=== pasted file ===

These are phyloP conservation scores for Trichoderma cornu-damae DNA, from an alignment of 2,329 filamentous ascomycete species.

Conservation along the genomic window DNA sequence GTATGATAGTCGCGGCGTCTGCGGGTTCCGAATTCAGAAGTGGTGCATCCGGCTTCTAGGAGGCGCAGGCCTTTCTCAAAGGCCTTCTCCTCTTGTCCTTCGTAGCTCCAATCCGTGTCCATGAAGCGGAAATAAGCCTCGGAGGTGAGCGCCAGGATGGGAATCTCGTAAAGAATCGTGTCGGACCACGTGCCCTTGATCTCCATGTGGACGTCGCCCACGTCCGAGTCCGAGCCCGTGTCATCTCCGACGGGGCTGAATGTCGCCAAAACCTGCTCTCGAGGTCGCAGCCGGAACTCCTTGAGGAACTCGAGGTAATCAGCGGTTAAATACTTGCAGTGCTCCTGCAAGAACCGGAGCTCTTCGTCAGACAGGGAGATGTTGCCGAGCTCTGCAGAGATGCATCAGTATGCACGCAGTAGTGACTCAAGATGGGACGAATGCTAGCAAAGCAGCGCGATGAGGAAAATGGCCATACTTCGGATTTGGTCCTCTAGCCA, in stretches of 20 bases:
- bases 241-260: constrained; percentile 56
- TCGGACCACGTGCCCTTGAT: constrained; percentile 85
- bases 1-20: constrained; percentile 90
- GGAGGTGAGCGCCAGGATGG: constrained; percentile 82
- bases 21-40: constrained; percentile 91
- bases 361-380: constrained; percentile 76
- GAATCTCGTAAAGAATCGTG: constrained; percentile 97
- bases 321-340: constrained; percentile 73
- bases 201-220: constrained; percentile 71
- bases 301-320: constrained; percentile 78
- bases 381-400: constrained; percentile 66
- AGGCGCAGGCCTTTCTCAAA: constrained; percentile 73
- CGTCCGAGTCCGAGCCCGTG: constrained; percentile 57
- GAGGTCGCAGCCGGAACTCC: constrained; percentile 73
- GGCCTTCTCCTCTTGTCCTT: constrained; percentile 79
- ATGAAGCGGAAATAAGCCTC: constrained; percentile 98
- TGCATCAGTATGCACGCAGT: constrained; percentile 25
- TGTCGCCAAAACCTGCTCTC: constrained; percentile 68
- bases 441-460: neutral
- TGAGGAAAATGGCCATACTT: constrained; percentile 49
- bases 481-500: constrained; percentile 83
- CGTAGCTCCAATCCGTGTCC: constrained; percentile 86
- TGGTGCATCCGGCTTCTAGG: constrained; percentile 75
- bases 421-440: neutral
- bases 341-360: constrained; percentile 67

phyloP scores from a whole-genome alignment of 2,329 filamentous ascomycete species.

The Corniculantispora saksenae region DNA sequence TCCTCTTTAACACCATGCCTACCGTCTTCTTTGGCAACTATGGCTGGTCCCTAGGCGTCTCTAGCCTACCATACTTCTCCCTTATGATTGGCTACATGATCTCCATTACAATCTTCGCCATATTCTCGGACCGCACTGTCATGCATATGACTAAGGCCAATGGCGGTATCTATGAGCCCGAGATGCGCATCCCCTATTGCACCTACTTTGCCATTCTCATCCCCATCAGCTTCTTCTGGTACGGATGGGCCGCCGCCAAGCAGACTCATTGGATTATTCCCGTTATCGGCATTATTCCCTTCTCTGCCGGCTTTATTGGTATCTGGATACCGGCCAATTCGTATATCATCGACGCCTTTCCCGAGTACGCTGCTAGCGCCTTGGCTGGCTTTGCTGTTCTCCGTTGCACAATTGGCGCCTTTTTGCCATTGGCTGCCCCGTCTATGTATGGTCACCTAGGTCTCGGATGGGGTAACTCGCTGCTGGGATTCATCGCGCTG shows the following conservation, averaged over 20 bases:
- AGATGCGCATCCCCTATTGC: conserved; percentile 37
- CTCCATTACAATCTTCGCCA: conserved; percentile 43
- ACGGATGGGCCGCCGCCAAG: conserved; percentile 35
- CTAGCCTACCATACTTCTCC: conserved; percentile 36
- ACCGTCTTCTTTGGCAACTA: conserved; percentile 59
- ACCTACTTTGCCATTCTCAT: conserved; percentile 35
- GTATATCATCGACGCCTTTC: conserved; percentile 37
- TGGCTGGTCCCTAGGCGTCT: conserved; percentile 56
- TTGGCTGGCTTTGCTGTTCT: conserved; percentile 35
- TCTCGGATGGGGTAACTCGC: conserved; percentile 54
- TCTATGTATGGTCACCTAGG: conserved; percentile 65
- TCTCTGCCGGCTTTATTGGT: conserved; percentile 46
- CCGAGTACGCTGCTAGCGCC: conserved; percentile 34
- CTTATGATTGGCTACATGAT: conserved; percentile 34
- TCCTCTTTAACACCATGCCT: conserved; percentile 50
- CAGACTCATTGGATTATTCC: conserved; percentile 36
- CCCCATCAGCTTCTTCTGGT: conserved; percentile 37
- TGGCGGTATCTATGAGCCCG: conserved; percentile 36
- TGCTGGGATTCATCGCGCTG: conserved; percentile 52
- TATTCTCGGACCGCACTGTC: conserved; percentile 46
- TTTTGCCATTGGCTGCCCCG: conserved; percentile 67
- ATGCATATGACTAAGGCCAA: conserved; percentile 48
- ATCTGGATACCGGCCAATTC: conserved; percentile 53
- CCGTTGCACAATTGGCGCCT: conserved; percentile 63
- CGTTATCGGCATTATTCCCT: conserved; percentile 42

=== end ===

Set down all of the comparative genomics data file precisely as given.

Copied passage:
These are phyloP conservation scores for Trichoderma cornu-damae DNA, from an alignment of 2,329 filamentous ascomycete species.

Conservation along the genomic window DNA sequence GTATGATAGTCGCGGCGTCTGCGGGTTCCGAATTCAGAAGTGGTGCATCCGGCTTCTAGGAGGCGCAGGCCTTTCTCAAAGGCCTTCTCCTCTTGTCCTTCGTAGCTCCAATCCGTGTCCATGAAGCGGAAATAAGCCTCGGAGGTGAGCGCCAGGATGGGAATCTCGTAAAGAATCGTGTCGGACCACGTGCCCTTGATCTCCATGTGGACGTCGCCCACGTCCGAGTCCGAGCCCGTGTCATCTCCGACGGGGCTGAATGTCGCCAAAACCTGCTCTCGAGGTCGCAGCCGGAACTCCTTGAGGAACTCGAGGTAATCAGCGGTTAAATACTTGCAGTGCTCCTGCAAGAACCGGAGCTCTTCGTCAGACAGGGAGATGTTGCCGAGCTCTGCAGAGATGCATCAGTATGCACGCAGTAGTGACTCAAGATGGGACGAATGCTAGCAAAGCAGCGCGATGAGGAAAATGGCCATACTTCGGATTTGGTCCTCTAGCCA, in stretches of 20 bases:
- bases 241-260: constrained; percentile 56
- TCGGACCACGTGCCCTTGAT: constrained; percentile 85
- bases 1-20: constrained; percentile 90
- GGAGGTGAGCGCCAGGATGG: constrained; percentile 82
- bases 21-40: constrained; percentile 91
- bases 361-380: constrained; percentile 76
- GAATCTCGTAAAGAATCGTG: constrained; percentile 97
- bases 321-340: constrained; percentile 73
- bases 201-220: constrained; percentile 71
- bases 301-320: constrained; percentile 78
- bases 381-400: constrained; percentile 66
- AGGCGCAGGCCTTTCTCAAA: constrained; percentile 73
- CGTCCGAGTCCGAGCCCGTG: constrained; percentile 57
- GAGGTCGCAGCCGGAACTCC: constrained; percentile 73
- GGCCTTCTCCTCTTGTCCTT: constrained; percentile 79
- ATGAAGCGGAAATAAGCCTC: constrained; percentile 98
- TGCATCAGTATGCACGCAGT: constrained; percentile 25
- TGTCGCCAAAACCTGCTCTC: constrained; percentile 68
- bases 441-460: neutral
- TGAGGAAAATGGCCATACTT: constrained; percentile 49
- bases 481-500: constrained; percentile 83
- CGTAGCTCCAATCCGTGTCC: constrained; percentile 86
- TGGTGCATCCGGCTTCTAGG: constrained; percentile 75
- bases 421-440: neutral
- bases 341-360: constrained; percentile 67

phyloP scores from a whole-genome alignment of 2,329 filamentous ascomycete species.

The Corniculantispora saksenae region DNA sequence TCCTCTTTAACACCATGCCTACCGTCTTCTTTGGCAACTATGGCTGGTCCCTAGGCGTCTCTAGCCTACCATACTTCTCCCTTATGATTGGCTACATGATCTCCATTACAATCTTCGCCATATTCTCGGACCGCACTGTCATGCATATGACTAAGGCCAATGGCGGTATCTATGAGCCCGAGATGCGCATCCCCTATTGCACCTACTTTGCCATTCTCATCCCCATCAGCTTCTTCTGGTACGGATGGGCCGCCGCCAAGCAGACTCATTGGATTATTCCCGTTATCGGCATTATTCCCTTCTCTGCCGGCTTTATTGGTATCTGGATACCGGCCAATTCGTATATCATCGACGCCTTTCCCGAGTACGCTGCTAGCGCCTTGGCTGGCTTTGCTGTTCTCCGTTGCACAATTGGCGCCTTTTTGCCATTGGCTGCCCCGTCTATGTATGGTCACCTAGGTCTCGGATGGGGTAACTCGCTGCTGGGATTCATCGCGCTG shows the following conservation, averaged over 20 bases:
- AGATGCGCATCCCCTATTGC: conserved; percentile 37
- CTCCATTACAATCTTCGCCA: conserved; percentile 43
- ACGGATGGGCCGCCGCCAAG: conserved; percentile 35
- CTAGCCTACCATACTTCTCC: conserved; percentile 36
- ACCGTCTTCTTTGGCAACTA: conserved; percentile 59
- ACCTACTTTGCCATTCTCAT: conserved; percentile 35
- GTATATCATCGACGCCTTTC: conserved; percentile 37
- TGGCTGGTCCCTAGGCGTCT: conserved; percentile 56
- TTGGCTGGCTTTGCTGTTCT: conserved; percentile 35
- TCTCGGATGGGGTAACTCGC: conserved; percentile 54
- TCTATGTATGGTCACCTAGG: conserved; percentile 65
- TCTCTGCCGGCTTTATTGGT: conserved; percentile 46
- CCGAGTACGCTGCTAGCGCC: conserved; percentile 34
- CTTATGATTGGCTACATGAT: conserved; percentile 34
- TCCTCTTTAACACCATGCCT: conserved; percentile 50
- CAGACTCATTGGATTATTCC: conserved; percentile 36
- CCCCATCAGCTTCTTCTGGT: conserved; percentile 37
- TGGCGGTATCTATGAGCCCG: conserved; percentile 36
- TGCTGGGATTCATCGCGCTG: conserved; percentile 52
- TATTCTCGGACCGCACTGTC: conserved; percentile 46
- TTTTGCCATTGGCTGCCCCG: conserved; percentile 67
- ATGCATATGACTAAGGCCAA: conserved; percentile 48
- ATCTGGATACCGGCCAATTC: conserved; percentile 53
- CCGTTGCACAATTGGCGCCT: conserved; percentile 63
- CGTTATCGGCATTATTCCCT: conserved; percentile 42